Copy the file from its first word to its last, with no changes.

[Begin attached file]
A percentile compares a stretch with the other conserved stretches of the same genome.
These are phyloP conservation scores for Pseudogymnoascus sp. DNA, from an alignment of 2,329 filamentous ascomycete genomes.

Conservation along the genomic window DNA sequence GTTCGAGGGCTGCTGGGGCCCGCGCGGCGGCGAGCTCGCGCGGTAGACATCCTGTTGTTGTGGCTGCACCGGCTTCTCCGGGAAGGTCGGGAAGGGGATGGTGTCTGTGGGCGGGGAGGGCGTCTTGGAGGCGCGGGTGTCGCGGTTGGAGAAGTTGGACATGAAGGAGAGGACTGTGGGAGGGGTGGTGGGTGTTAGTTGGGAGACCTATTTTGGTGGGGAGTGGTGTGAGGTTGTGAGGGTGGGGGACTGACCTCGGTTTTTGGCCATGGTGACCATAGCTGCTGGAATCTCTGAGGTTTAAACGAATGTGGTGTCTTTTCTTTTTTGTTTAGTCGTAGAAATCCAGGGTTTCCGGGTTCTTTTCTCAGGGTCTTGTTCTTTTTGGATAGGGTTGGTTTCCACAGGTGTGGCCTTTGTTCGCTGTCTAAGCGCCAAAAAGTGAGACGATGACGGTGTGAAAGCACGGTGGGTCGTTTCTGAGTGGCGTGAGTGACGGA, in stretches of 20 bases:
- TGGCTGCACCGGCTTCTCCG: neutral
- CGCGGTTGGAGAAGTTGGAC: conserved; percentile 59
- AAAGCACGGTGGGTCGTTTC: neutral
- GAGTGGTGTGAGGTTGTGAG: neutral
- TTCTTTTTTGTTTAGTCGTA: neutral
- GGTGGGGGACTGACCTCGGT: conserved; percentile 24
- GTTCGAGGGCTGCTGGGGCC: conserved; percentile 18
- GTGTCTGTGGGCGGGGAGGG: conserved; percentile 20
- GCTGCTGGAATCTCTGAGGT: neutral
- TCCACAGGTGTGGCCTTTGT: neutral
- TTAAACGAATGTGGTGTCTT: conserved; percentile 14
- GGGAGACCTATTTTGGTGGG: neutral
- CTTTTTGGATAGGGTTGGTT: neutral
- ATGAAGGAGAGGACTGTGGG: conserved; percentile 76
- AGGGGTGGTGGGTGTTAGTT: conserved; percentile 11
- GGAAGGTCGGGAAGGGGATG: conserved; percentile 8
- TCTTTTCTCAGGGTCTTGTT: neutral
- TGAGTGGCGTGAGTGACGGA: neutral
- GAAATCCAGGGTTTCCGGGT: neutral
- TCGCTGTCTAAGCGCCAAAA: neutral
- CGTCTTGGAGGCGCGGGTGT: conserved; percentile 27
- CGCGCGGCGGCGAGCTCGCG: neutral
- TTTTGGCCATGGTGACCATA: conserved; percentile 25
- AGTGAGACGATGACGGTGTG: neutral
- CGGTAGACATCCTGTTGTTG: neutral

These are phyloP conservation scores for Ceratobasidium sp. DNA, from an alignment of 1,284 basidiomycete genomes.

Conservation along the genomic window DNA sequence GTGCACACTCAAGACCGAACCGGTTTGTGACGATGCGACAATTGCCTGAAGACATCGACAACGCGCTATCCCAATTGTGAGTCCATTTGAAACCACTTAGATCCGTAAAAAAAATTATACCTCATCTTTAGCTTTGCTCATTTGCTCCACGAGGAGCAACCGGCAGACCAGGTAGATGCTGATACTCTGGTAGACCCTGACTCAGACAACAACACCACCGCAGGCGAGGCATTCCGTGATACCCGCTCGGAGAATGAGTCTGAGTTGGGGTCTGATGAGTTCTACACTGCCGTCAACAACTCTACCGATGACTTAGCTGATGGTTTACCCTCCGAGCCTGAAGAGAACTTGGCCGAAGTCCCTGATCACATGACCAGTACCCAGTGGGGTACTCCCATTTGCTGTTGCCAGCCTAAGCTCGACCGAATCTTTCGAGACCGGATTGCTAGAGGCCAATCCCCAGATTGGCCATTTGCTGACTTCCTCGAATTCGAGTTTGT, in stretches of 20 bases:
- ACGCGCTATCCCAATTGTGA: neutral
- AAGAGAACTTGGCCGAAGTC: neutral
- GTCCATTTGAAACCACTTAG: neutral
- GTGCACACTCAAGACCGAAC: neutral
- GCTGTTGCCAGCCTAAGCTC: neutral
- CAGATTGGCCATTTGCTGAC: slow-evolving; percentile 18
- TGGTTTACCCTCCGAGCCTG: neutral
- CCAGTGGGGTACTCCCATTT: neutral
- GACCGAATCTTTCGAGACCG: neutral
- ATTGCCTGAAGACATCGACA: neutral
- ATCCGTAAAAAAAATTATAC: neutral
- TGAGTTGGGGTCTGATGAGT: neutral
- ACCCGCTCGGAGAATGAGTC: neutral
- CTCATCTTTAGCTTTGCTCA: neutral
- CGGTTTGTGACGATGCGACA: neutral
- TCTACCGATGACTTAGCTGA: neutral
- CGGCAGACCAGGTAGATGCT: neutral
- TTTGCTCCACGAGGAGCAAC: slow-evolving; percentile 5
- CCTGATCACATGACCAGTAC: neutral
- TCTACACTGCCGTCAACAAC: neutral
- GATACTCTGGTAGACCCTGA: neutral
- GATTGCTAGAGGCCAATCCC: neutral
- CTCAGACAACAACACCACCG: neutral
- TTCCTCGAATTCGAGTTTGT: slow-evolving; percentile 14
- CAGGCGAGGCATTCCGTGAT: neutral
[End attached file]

A percentile compares a stretch with the other conserved stretches of the same genome.
These are phyloP conservation scores for Pseudogymnoascus sp. DNA, from an alignment of 2,329 filamentous ascomycete genomes.

Conservation along the genomic window DNA sequence GTTCGAGGGCTGCTGGGGCCCGCGCGGCGGCGAGCTCGCGCGGTAGACATCCTGTTGTTGTGGCTGCACCGGCTTCTCCGGGAAGGTCGGGAAGGGGATGGTGTCTGTGGGCGGGGAGGGCGTCTTGGAGGCGCGGGTGTCGCGGTTGGAGAAGTTGGACATGAAGGAGAGGACTGTGGGAGGGGTGGTGGGTGTTAGTTGGGAGACCTATTTTGGTGGGGAGTGGTGTGAGGTTGTGAGGGTGGGGGACTGACCTCGGTTTTTGGCCATGGTGACCATAGCTGCTGGAATCTCTGAGGTTTAAACGAATGTGGTGTCTTTTCTTTTTTGTTTAGTCGTAGAAATCCAGGGTTTCCGGGTTCTTTTCTCAGGGTCTTGTTCTTTTTGGATAGGGTTGGTTTCCACAGGTGTGGCCTTTGTTCGCTGTCTAAGCGCCAAAAAGTGAGACGATGACGGTGTGAAAGCACGGTGGGTCGTTTCTGAGTGGCGTGAGTGACGGA, in stretches of 20 bases:
- TGGCTGCACCGGCTTCTCCG: neutral
- CGCGGTTGGAGAAGTTGGAC: conserved; percentile 59
- AAAGCACGGTGGGTCGTTTC: neutral
- GAGTGGTGTGAGGTTGTGAG: neutral
- TTCTTTTTTGTTTAGTCGTA: neutral
- GGTGGGGGACTGACCTCGGT: conserved; percentile 24
- GTTCGAGGGCTGCTGGGGCC: conserved; percentile 18
- GTGTCTGTGGGCGGGGAGGG: conserved; percentile 20
- GCTGCTGGAATCTCTGAGGT: neutral
- TCCACAGGTGTGGCCTTTGT: neutral
- TTAAACGAATGTGGTGTCTT: conserved; percentile 14
- GGGAGACCTATTTTGGTGGG: neutral
- CTTTTTGGATAGGGTTGGTT: neutral
- ATGAAGGAGAGGACTGTGGG: conserved; percentile 76
- AGGGGTGGTGGGTGTTAGTT: conserved; percentile 11
- GGAAGGTCGGGAAGGGGATG: conserved; percentile 8
- TCTTTTCTCAGGGTCTTGTT: neutral
- TGAGTGGCGTGAGTGACGGA: neutral
- GAAATCCAGGGTTTCCGGGT: neutral
- TCGCTGTCTAAGCGCCAAAA: neutral
- CGTCTTGGAGGCGCGGGTGT: conserved; percentile 27
- CGCGCGGCGGCGAGCTCGCG: neutral
- TTTTGGCCATGGTGACCATA: conserved; percentile 25
- AGTGAGACGATGACGGTGTG: neutral
- CGGTAGACATCCTGTTGTTG: neutral

These are phyloP conservation scores for Ceratobasidium sp. DNA, from an alignment of 1,284 basidiomycete genomes.

Conservation along the genomic window DNA sequence GTGCACACTCAAGACCGAACCGGTTTGTGACGATGCGACAATTGCCTGAAGACATCGACAACGCGCTATCCCAATTGTGAGTCCATTTGAAACCACTTAGATCCGTAAAAAAAATTATACCTCATCTTTAGCTTTGCTCATTTGCTCCACGAGGAGCAACCGGCAGACCAGGTAGATGCTGATACTCTGGTAGACCCTGACTCAGACAACAACACCACCGCAGGCGAGGCATTCCGTGATACCCGCTCGGAGAATGAGTCTGAGTTGGGGTCTGATGAGTTCTACACTGCCGTCAACAACTCTACCGATGACTTAGCTGATGGTTTACCCTCCGAGCCTGAAGAGAACTTGGCCGAAGTCCCTGATCACATGACCAGTACCCAGTGGGGTACTCCCATTTGCTGTTGCCAGCCTAAGCTCGACCGAATCTTTCGAGACCGGATTGCTAGAGGCCAATCCCCAGATTGGCCATTTGCTGACTTCCTCGAATTCGAGTTTGT, in stretches of 20 bases:
- ACGCGCTATCCCAATTGTGA: neutral
- AAGAGAACTTGGCCGAAGTC: neutral
- GTCCATTTGAAACCACTTAG: neutral
- GTGCACACTCAAGACCGAAC: neutral
- GCTGTTGCCAGCCTAAGCTC: neutral
- CAGATTGGCCATTTGCTGAC: slow-evolving; percentile 18
- TGGTTTACCCTCCGAGCCTG: neutral
- CCAGTGGGGTACTCCCATTT: neutral
- GACCGAATCTTTCGAGACCG: neutral
- ATTGCCTGAAGACATCGACA: neutral
- ATCCGTAAAAAAAATTATAC: neutral
- TGAGTTGGGGTCTGATGAGT: neutral
- ACCCGCTCGGAGAATGAGTC: neutral
- CTCATCTTTAGCTTTGCTCA: neutral
- CGGTTTGTGACGATGCGACA: neutral
- TCTACCGATGACTTAGCTGA: neutral
- CGGCAGACCAGGTAGATGCT: neutral
- TTTGCTCCACGAGGAGCAAC: slow-evolving; percentile 5
- CCTGATCACATGACCAGTAC: neutral
- TCTACACTGCCGTCAACAAC: neutral
- GATACTCTGGTAGACCCTGA: neutral
- GATTGCTAGAGGCCAATCCC: neutral
- CTCAGACAACAACACCACCG: neutral
- TTCCTCGAATTCGAGTTTGT: slow-evolving; percentile 14
- CAGGCGAGGCATTCCGTGAT: neutral